One of the biggest problems of home recording is how to eliminate unwanted sources of noise, echoes, etc…
On many threads on this forum, many tips and advices have been given on how to avoid some of the most common issues of home recording.
Unfortunately all those advices are spread through too many threads. Since this is a recurrent subject I thought that it would be interesting to concentrate all that knowledge in a single thread and at the end a more resumed compilation of all the tips could be written into a single sticky topic.
Therefore I ask you all to contribute on this and share your ideas and thoughts regarding on how to achieve the best home recording environment, keeping in mind the target audience as the typical home recording user who’s not willing to spend a fortune in building a soundproof bunker.
In a DIY perspective would be interesting to know what kind of (waste) materials are better for absorving sounds, etc. Things that most people have available at home, such as blankets, empty card boxes, etc.
Because sometimes a picture is worth a thousand words, it would also be interesting to share pics of your home recoding studios. Not only because could give us the pleasure of a good laugh, but also because some people might not be sure “how the hell am I supposed to hang a blanket on that wall?”
Apparently lining a room with egg cartons has some effect on the acoustics by reducing the echo/reverberation, (definitely won’t soundproof), but doing so may invalidate your fire insurance, (fire hazard).
Yes, totally. That trick is decades old. I did that with a room in my patent’s house when I was growing up back in the Garfield administration. It worked, too. More than you think. If you did it with flat cardboard, it would almost not work at all, but having it rumply and eggy like that helps a lot. It messes up the sound wavefront as well as providing some soundproofing.
It may be noted that the worst problem in that room is also in that picture. Kill the lights. Buzz city. Also no dimmers. They all make noises or cause the bulbs to make singing noises.
I never published the specs of my portable sound booth with sticks of wood and furniture moving mats. I need to do that.
Nice one Trebor
I think egg cartons are a classic and it was the first thing it came to my mind when thinking about echo-cancelling materials… Too bad I rarely eat eggs and the few ones that I get are from parents’ countryside home and those don’t come in carton packages
Looking forward to look at that!
I want to convert my free room into a part-time recording studio. It’s also the guests room for any visits that might show up. It’s also the ironing room and etc. I’d better call it the multi-use room. Anyways whatever I put in there for muffling the sound needs to be easily removed and replaced whenever needed… The room is pretty much outside noises free, but the echoes in such a small square room are a real nightmare.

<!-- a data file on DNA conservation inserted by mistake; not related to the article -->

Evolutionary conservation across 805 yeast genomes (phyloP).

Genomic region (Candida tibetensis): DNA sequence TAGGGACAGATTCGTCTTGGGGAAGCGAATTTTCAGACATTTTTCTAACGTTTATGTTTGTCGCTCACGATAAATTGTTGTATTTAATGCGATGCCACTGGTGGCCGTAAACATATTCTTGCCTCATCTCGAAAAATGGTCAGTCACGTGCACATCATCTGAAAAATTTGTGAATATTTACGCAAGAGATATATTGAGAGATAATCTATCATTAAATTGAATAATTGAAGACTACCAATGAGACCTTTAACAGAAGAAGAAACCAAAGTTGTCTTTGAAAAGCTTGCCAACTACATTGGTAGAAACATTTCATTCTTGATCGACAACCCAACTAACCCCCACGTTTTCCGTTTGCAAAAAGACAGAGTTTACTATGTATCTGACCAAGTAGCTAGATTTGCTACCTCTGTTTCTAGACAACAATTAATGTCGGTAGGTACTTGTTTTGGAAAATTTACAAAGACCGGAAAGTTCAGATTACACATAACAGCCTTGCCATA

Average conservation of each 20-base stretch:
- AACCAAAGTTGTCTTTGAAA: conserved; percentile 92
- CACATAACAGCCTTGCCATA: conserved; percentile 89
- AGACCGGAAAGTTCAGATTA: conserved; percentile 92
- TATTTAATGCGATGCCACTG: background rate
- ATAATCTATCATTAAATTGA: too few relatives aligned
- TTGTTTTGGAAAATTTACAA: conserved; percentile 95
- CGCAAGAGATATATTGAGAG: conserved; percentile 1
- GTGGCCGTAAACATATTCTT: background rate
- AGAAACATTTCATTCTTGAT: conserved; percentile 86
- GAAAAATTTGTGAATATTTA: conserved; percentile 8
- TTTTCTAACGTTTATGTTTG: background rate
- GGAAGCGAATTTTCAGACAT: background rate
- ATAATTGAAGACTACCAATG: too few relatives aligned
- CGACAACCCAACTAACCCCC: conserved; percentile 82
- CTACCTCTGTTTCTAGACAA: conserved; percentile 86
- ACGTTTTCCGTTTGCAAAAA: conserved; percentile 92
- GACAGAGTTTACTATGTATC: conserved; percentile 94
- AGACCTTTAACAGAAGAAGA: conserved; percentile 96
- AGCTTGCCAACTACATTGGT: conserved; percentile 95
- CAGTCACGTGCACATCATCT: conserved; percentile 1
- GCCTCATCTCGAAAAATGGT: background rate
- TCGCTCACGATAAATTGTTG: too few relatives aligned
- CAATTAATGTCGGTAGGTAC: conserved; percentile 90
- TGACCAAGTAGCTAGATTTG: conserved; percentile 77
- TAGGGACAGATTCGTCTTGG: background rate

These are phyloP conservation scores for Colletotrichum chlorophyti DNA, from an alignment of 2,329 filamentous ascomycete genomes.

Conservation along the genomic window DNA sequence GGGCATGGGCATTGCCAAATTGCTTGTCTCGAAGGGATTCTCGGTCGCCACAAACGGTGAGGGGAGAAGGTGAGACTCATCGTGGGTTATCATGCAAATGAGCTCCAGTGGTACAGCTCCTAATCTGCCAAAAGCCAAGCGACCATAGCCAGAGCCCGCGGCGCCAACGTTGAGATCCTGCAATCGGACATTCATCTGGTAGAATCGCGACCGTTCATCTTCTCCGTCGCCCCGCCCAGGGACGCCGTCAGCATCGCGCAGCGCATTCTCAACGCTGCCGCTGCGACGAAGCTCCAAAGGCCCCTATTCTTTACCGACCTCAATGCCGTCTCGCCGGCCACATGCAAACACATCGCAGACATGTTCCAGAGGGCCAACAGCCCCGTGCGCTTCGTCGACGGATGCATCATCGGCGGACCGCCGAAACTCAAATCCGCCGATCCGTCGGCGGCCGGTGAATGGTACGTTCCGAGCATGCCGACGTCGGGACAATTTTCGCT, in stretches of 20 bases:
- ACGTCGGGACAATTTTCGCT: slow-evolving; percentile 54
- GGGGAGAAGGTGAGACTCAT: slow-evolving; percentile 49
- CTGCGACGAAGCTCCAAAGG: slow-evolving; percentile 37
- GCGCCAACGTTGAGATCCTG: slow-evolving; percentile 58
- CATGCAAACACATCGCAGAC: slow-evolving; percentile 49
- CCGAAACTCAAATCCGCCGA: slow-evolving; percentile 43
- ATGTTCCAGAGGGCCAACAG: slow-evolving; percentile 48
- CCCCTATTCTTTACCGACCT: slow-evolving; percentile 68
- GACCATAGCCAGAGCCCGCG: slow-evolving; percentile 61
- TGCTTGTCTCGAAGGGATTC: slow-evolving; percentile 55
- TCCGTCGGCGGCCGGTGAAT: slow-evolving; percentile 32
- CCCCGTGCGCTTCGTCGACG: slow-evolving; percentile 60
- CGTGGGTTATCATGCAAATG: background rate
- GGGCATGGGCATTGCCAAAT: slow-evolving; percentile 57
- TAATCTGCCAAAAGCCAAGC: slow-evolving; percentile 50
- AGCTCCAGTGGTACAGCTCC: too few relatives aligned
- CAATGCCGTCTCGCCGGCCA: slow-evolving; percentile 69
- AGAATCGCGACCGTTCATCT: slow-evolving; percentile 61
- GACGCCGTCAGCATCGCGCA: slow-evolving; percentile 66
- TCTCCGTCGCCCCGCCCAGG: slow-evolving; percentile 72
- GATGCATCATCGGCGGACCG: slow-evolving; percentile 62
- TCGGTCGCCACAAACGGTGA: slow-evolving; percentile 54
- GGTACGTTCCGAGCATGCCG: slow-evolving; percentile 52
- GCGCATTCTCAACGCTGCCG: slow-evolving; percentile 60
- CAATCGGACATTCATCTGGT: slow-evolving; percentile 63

Here’s an interesting article that I came across a while ago
The rock wool used in that construction isn’t flammable but it reminds me of asbestos.
IARC [International Agency for Research on Cancer] scientists gave mineral wool insulation, formerly classified as a precautionary principle as Group 2B (possibly carcinogenic to humans), a Group 3 classification (unclassifi-able as to its carcinogenicity in humans).
It’s certainly not nice stuff to work with, and precautions should be taken when handling, (in accordance with the Material Safety Sheet, which should be supplied with the material). The same advice applies to solvents, glues, and all other hazardous materials.
Rock wool is nothing like as hazardous as (crocidolite) asbestos.
(“group 3 classification” regarding possible carcinogenic properties is a lower risk factor than class 2b).
ever considered ’ eggcrate mattress padding’? one could get by the roll
That surely is an interesting material (I had to google for it, didn’t know it…)
I wonder where I could get it and how much it would cost though…
Koz, how about those pics of your portable sound booth?
Which material is truly amazing/stunning. They make a small, doorless sound booth out of that stuff on a convention or trade show floor. It has a spiral entranceway and you walk in cold with your identification badge and plastic shopping bag with manufacturer’s literature.
As you turn the corner inside the booth, the convention floor, normally a borderline OSHA health hazard for high noise energy and confusion goes to zero. I don’t mean it gets a lot quieter. I mean if you sit in there long enough, you can hear your heart pump. You see people walking in and out repeatedly wondering what the trick is.
Different companies have been making that stuff for a long time, and if you have very difficult environments and a very athletic cheque-book, that’s the way to go.
I want to say “Sonex” was an early maker.
I have an odd problem with the design. One of the design constraints was there is only one piece of wood, multiplied six times for each wall. Each piece is the same and symmetrical. It doesn’t matter where in the design you put it or which end to.
You can make the walls 6’, 6-1/2’, 7’, 7-1/2’ and 8’ feet tall. The holes always line up.
I did the first one almost by eye in the garden and while it worked, the holes come out aggressively uneven.
“The spacing between these two holes is 6-9/72 inches”. I can’t write that into a design specification, so I found the first stick in the pile of 24 (fortunately I marked it) and I’m normalizing the measurements.